Basagaña, X.; Rivera, M.; Aguilera, I.; Agis, D.; Bouso, L.; Elosua, R.; Foraster, M.; de Nazelle, A.; Nieuwenhuijsen, M.; Vila, J.; Künzli, N. Effect of the number of measurement sites on land use regression models in estimating local air pollution. Atmos. Environ. 2012, 54, 634642,  DOI: 10.1016/j.atmosenv.2012.01.064
  11. 11
    Wang, M.; Beelen, R.; Eeftens, M.; Meliefste, K.; Hoek, G.; Brunekreef, B. Systematic evaluation of land use regression models for NO2. Environ. Sci. Technol. 2012, 46, 44814489,  DOI: 10.1021/es204183v
  12. 12
    De Hoogh, K.; Chen, J.; Gulliver, J.; Hoffmann, B.; Hertel, O.; Ketzel, M.; Bauwelinck, M.; van Donkelaar, A.; Hvidtfeldt, U. A.; Katsouyanni, K.; Klompmaker, J.; Martin, R. V.; Samoli, E.; Schwartz, P. E.; Stafoggia, M.; Bellander, T.; Strak, M.; Wolf, K.; Vienneau, D.; Brunekreef, B.; Hoek, G. Spatial PM2.5, NO2, O3 and BC models for Western Europe—Evaluation of spatiotemporal stability. Environ. Int. 2018, 120, 8192,  DOI: 10.1016/j.envint.2018.07.036
  13. 13
    de Hoogh, K.; Gulliver, J.; van Donkelaar, A.; Martin, R. V.; Marshall, J. D.; Bechle, M. J.; Cesaroni, G.; Pradas, M. C.; Dedele, A.; Eeftens, M.; Forsberg, B.; Galassi, C.; Heinrich, J.; Hoffmann, B.; Jacquemin, B.; Katsouyanni, K.; Korek, M.; Künzli, N.; Lindley, S. J.; Lepeule, J.; Meleux, F.; de Nazelle, A.; Nieuwenhuijsen, M.; Nystad, W.; Raaschou-Nielsen, O.; Peters, A.; Peuch, V.-H.; Rouil, L.; Udvardy, O.; Slama, R.; Stempfelet, M.; Stephanou, E. G.; Tsai, M. Y.; Yli-Tuomi, T.; Weinmayr, G.; Brunekreef, B.; Vienneau, D.; Hoek, G. Development of West-European PM 2.5 and NO 2 land use regression models incorporating satellite-derived and chemical transport modelling data. Environ. Res. 2016, 151, 110,  DOI: 10.1016/j.envres.2016.07.005
  14. 14
    Brauer, M.; Hoek, G.; van Vliet, P.; Meliefste, K.; Fischer, P.; Gehring, U.; Heinrich, J.; Cyrys, J.; Bellander, T.; Lewne, M.; Brunekreef, B. Estimating long-term average particulate air pollution concentrations: application of traffic indicators and geographic information systems. Epidemiology 2003, 14, 228239,  DOI: 10.1097/01.ede.0000041910.49046.9b
  15. 15
    Henderson, S. B.; Beckerman, B.; Jerrett, M.; Brauer, M. Application of land use regression to estimate long-term concentrations of traffic-related nitrogen oxides and fine particulate matter. Environ. Sci. Technol. 2007, 41, 24222428,  DOI: 10.1021/es0606780
  16. 16
    Chen, J.; de Hoogh, K.; Gulliver, J.; Hoffmann, B.; Hertel, O.; Ketzel, M.; Bauwelinck, M.; van Donkelaar, A.; Hvidtfeldt, U. A.; Katsouyanni, K.; Janssen, N. A. H.; Martin, R. V.; Samoli, E.; Schwartz, P. E.; Stafoggia, M.; Bellander, T.; Strak, M.; Wolf, K.; Vienneau, D.; Vermeulen, R.; Brunekreef, B.; Hoek, G. A comparison of linear regression, regularization, and machine learning algorithms to develop Europe-wide spatial models of fine particles and nitrogen dioxide. Environ. Int. 2019, 130, 104934,  DOI: 10.1016/j.envint.2019.104934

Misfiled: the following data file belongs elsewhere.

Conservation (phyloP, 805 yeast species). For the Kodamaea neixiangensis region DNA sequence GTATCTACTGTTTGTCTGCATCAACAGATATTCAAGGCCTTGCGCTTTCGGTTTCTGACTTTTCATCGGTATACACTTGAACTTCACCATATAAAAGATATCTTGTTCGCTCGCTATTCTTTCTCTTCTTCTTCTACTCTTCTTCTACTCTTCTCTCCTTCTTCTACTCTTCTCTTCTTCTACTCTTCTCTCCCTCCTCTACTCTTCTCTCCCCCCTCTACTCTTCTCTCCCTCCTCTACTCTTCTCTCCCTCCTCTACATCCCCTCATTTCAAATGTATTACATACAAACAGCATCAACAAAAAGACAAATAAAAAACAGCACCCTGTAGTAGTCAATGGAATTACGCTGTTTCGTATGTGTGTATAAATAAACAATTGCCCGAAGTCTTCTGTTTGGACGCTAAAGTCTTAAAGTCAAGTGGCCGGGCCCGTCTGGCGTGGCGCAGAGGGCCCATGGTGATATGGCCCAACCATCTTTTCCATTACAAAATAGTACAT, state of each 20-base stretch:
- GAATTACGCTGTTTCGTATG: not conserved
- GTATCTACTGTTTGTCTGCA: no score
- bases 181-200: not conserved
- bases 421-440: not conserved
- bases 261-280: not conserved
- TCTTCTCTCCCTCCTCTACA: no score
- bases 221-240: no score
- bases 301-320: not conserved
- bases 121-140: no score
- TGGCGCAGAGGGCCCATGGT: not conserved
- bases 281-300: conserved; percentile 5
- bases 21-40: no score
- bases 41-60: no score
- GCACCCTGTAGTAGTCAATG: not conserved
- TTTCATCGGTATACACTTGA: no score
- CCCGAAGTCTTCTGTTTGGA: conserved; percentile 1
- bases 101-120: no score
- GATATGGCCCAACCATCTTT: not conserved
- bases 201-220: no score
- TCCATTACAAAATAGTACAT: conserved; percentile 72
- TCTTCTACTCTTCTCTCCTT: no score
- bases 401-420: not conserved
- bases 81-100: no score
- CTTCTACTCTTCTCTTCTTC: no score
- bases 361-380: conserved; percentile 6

17. 17
    Kerckhoffs, J.; Hoek, G.; Portengen, L.; Brunekreef, B.; Vermeulen, R. C. H. Performance of Prediction Algorithms for Modeling Outdoor Air Pollution Spatial Surfaces. Environ. Sci. Technol. 2019, 53, 14131421,  DOI: 10.1021/acs.est.8b06038
  18. 18
    Meng, X.; Hand, J. L.; Schichtel, B. A.; Liu, Y. Space-time trends of PM2.5 constituents in the conterminous United States estimated by a machine learning approach, 2005-2015. Environ. Int. 2018, 121, 11371147,  DOI: 10.1016/j.envint.2018.10.029
  19. 19
    Hu, X.; Belle, J. H.; Meng, X.; Wildani, A.; Waller, L. A.; Strickland, M. J.; Liu, Y. Estimating PM2.5 Concentrations in the Conterminous United States Using the Random Forest Approach. Environ. Sci. Technol. 2017, 51, 69366944,  DOI: 10.1021/acs.est.7b01210
  20. 20
    Breiman, L. Random forests. Mach. Learn. 2001, 45, 532,  DOI: 10.1023/a:1010933404324
  21. 21
    Brokamp, C.; Jandarov, R.; Rao, M. B.; LeMasters, G.; Ryan, P. Exposure assessment models for elemental components of particulate matter in an urban environment: A comparison of regression and random forest approaches. Atmos. Environ. 2017, 151, 111,  DOI: 10.1016/j.atmosenv.2016.11.066
  22. 22
    Hoek, G.; Beelen, R.; De Hoogh, K.; Vienneau, D.; Gulliver, J.; Fischer, P.; Briggs, D. A review of land-use regression models to assess spatial variation of outdoor air pollution. Atmos. Environ. 2008, 42, 75617578,  DOI: 10.1016/j.atmosenv.2008.05.057
  23. 23
    Eeftens, M.; Beelen, R.; de Hoogh, K.; Bellander, T.; Cesaroni, G.; Cirach, M.; Declercq, C.; Dėdelė, A.; Dons, E.; de Nazelle, A.; Dimakopoulou, K.; Eriksen, K.; Falq, G.; Fischer, P.; Galassi, C.; Gražulevičienė, R.; Heinrich, J.; Hoffmann, B.; Jerrett, M.; Keidel, D.; Korek, M.; Lanki, T.; Lindley, S.; Madsen, C.; Mölter, A.; Nádor, G.; Nieuwenhuijsen, M.; Nonnemacher, M.; Pedeli, X.; Raaschou-Nielsen, O.; Patelarou, E.; Quass, U.; Ranzi, A.; Schindler, C.; Stempfelet, M.; Stephanou, E.; Sugiri, D.; Tsai, M.-Y.; Yli-Tuomi, T.; Varró, M. J.; Vienneau, D.; Klot, S. v.; Wolf, K.; Brunekreef, B.; Hoek, G. Development of Land Use Regression Models for PM2.5, PM2.5 Absorbance, PM10 and PMcoarse in 20 European Study Areas; Results of the ESCAPE Project. Environ. Sci. Technol. 2012, 46, 1119511205,  DOI: 10.1021/es301948k